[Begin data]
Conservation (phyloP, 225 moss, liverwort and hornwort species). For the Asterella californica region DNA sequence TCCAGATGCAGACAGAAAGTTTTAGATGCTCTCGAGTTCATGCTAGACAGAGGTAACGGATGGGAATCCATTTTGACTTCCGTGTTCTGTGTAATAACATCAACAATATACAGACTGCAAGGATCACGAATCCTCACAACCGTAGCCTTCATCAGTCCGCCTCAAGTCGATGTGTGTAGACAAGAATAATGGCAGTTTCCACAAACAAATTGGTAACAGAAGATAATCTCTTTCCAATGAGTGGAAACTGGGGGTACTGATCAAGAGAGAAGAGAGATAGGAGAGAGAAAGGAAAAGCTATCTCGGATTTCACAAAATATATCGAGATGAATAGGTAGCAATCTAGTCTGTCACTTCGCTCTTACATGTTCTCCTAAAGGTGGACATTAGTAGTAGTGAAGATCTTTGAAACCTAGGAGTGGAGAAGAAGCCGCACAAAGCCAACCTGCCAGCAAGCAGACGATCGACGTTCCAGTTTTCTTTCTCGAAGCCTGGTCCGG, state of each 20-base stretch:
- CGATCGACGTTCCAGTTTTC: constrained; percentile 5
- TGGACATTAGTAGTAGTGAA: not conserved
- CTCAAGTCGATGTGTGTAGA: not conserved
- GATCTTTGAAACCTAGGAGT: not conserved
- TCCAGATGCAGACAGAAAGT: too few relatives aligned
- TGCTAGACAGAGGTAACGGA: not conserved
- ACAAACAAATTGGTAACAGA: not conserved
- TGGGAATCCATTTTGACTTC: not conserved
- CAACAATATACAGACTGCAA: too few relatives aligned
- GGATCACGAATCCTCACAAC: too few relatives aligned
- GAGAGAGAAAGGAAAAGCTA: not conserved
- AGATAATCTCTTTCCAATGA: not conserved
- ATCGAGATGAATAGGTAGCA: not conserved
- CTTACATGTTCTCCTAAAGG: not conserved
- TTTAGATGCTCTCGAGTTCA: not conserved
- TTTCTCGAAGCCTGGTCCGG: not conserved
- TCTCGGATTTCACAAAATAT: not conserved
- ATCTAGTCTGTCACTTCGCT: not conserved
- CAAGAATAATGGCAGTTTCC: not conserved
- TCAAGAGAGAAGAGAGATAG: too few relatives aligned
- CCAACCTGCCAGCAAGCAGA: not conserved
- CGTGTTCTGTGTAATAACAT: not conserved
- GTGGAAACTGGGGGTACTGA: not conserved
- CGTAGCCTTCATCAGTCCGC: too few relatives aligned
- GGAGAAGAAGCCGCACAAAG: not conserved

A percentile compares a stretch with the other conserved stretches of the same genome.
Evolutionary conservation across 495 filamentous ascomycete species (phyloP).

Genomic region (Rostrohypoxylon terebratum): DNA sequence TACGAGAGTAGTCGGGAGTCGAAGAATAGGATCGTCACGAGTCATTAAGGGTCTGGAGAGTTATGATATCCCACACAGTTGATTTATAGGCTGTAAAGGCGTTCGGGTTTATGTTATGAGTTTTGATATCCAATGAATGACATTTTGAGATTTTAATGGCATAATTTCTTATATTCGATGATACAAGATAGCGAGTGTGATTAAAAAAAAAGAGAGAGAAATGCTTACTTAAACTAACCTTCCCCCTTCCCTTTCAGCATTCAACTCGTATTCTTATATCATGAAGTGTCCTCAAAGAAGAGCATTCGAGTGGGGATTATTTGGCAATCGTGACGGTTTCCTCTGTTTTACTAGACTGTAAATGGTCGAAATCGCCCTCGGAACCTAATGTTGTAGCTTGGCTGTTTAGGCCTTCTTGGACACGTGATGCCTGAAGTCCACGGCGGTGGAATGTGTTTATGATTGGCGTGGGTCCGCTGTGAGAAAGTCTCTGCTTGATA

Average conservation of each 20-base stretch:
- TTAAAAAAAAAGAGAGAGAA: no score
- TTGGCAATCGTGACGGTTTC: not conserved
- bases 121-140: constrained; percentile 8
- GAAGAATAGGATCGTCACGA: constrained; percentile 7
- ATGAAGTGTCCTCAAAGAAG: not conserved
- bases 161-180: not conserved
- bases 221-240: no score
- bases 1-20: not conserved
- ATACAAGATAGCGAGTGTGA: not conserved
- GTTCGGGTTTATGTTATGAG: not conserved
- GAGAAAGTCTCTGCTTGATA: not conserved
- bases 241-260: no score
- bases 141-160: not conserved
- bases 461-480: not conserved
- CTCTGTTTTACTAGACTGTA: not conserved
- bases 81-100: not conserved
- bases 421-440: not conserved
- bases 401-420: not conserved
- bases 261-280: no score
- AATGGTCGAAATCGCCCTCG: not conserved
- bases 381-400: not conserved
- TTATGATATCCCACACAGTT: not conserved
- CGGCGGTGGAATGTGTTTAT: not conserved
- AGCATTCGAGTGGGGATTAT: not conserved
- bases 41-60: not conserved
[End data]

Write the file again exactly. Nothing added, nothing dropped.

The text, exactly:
Conservation (phyloP, 225 moss, liverwort and hornwort species). For the Asterella californica region DNA sequence TCCAGATGCAGACAGAAAGTTTTAGATGCTCTCGAGTTCATGCTAGACAGAGGTAACGGATGGGAATCCATTTTGACTTCCGTGTTCTGTGTAATAACATCAACAATATACAGACTGCAAGGATCACGAATCCTCACAACCGTAGCCTTCATCAGTCCGCCTCAAGTCGATGTGTGTAGACAAGAATAATGGCAGTTTCCACAAACAAATTGGTAACAGAAGATAATCTCTTTCCAATGAGTGGAAACTGGGGGTACTGATCAAGAGAGAAGAGAGATAGGAGAGAGAAAGGAAAAGCTATCTCGGATTTCACAAAATATATCGAGATGAATAGGTAGCAATCTAGTCTGTCACTTCGCTCTTACATGTTCTCCTAAAGGTGGACATTAGTAGTAGTGAAGATCTTTGAAACCTAGGAGTGGAGAAGAAGCCGCACAAAGCCAACCTGCCAGCAAGCAGACGATCGACGTTCCAGTTTTCTTTCTCGAAGCCTGGTCCGG, state of each 20-base stretch:
- CGATCGACGTTCCAGTTTTC: constrained; percentile 5
- TGGACATTAGTAGTAGTGAA: not conserved
- CTCAAGTCGATGTGTGTAGA: not conserved
- GATCTTTGAAACCTAGGAGT: not conserved
- TCCAGATGCAGACAGAAAGT: too few relatives aligned
- TGCTAGACAGAGGTAACGGA: not conserved
- ACAAACAAATTGGTAACAGA: not conserved
- TGGGAATCCATTTTGACTTC: not conserved
- CAACAATATACAGACTGCAA: too few relatives aligned
- GGATCACGAATCCTCACAAC: too few relatives aligned
- GAGAGAGAAAGGAAAAGCTA: not conserved
- AGATAATCTCTTTCCAATGA: not conserved
- ATCGAGATGAATAGGTAGCA: not conserved
- CTTACATGTTCTCCTAAAGG: not conserved
- TTTAGATGCTCTCGAGTTCA: not conserved
- TTTCTCGAAGCCTGGTCCGG: not conserved
- TCTCGGATTTCACAAAATAT: not conserved
- ATCTAGTCTGTCACTTCGCT: not conserved
- CAAGAATAATGGCAGTTTCC: not conserved
- TCAAGAGAGAAGAGAGATAG: too few relatives aligned
- CCAACCTGCCAGCAAGCAGA: not conserved
- CGTGTTCTGTGTAATAACAT: not conserved
- GTGGAAACTGGGGGTACTGA: not conserved
- CGTAGCCTTCATCAGTCCGC: too few relatives aligned
- GGAGAAGAAGCCGCACAAAG: not conserved

A percentile compares a stretch with the other conserved stretches of the same genome.
Evolutionary conservation across 495 filamentous ascomycete species (phyloP).

Genomic region (Rostrohypoxylon terebratum): DNA sequence TACGAGAGTAGTCGGGAGTCGAAGAATAGGATCGTCACGAGTCATTAAGGGTCTGGAGAGTTATGATATCCCACACAGTTGATTTATAGGCTGTAAAGGCGTTCGGGTTTATGTTATGAGTTTTGATATCCAATGAATGACATTTTGAGATTTTAATGGCATAATTTCTTATATTCGATGATACAAGATAGCGAGTGTGATTAAAAAAAAAGAGAGAGAAATGCTTACTTAAACTAACCTTCCCCCTTCCCTTTCAGCATTCAACTCGTATTCTTATATCATGAAGTGTCCTCAAAGAAGAGCATTCGAGTGGGGATTATTTGGCAATCGTGACGGTTTCCTCTGTTTTACTAGACTGTAAATGGTCGAAATCGCCCTCGGAACCTAATGTTGTAGCTTGGCTGTTTAGGCCTTCTTGGACACGTGATGCCTGAAGTCCACGGCGGTGGAATGTGTTTATGATTGGCGTGGGTCCGCTGTGAGAAAGTCTCTGCTTGATA

Average conservation of each 20-base stretch:
- TTAAAAAAAAAGAGAGAGAA: no score
- TTGGCAATCGTGACGGTTTC: not conserved
- bases 121-140: constrained; percentile 8
- GAAGAATAGGATCGTCACGA: constrained; percentile 7
- ATGAAGTGTCCTCAAAGAAG: not conserved
- bases 161-180: not conserved
- bases 221-240: no score
- bases 1-20: not conserved
- ATACAAGATAGCGAGTGTGA: not conserved
- GTTCGGGTTTATGTTATGAG: not conserved
- GAGAAAGTCTCTGCTTGATA: not conserved
- bases 241-260: no score
- bases 141-160: not conserved
- bases 461-480: not conserved
- CTCTGTTTTACTAGACTGTA: not conserved
- bases 81-100: not conserved
- bases 421-440: not conserved
- bases 401-420: not conserved
- bases 261-280: no score
- AATGGTCGAAATCGCCCTCG: not conserved
- bases 381-400: not conserved
- TTATGATATCCCACACAGTT: not conserved
- CGGCGGTGGAATGTGTTTAT: not conserved
- AGCATTCGAGTGGGGATTAT: not conserved
- bases 41-60: not conserved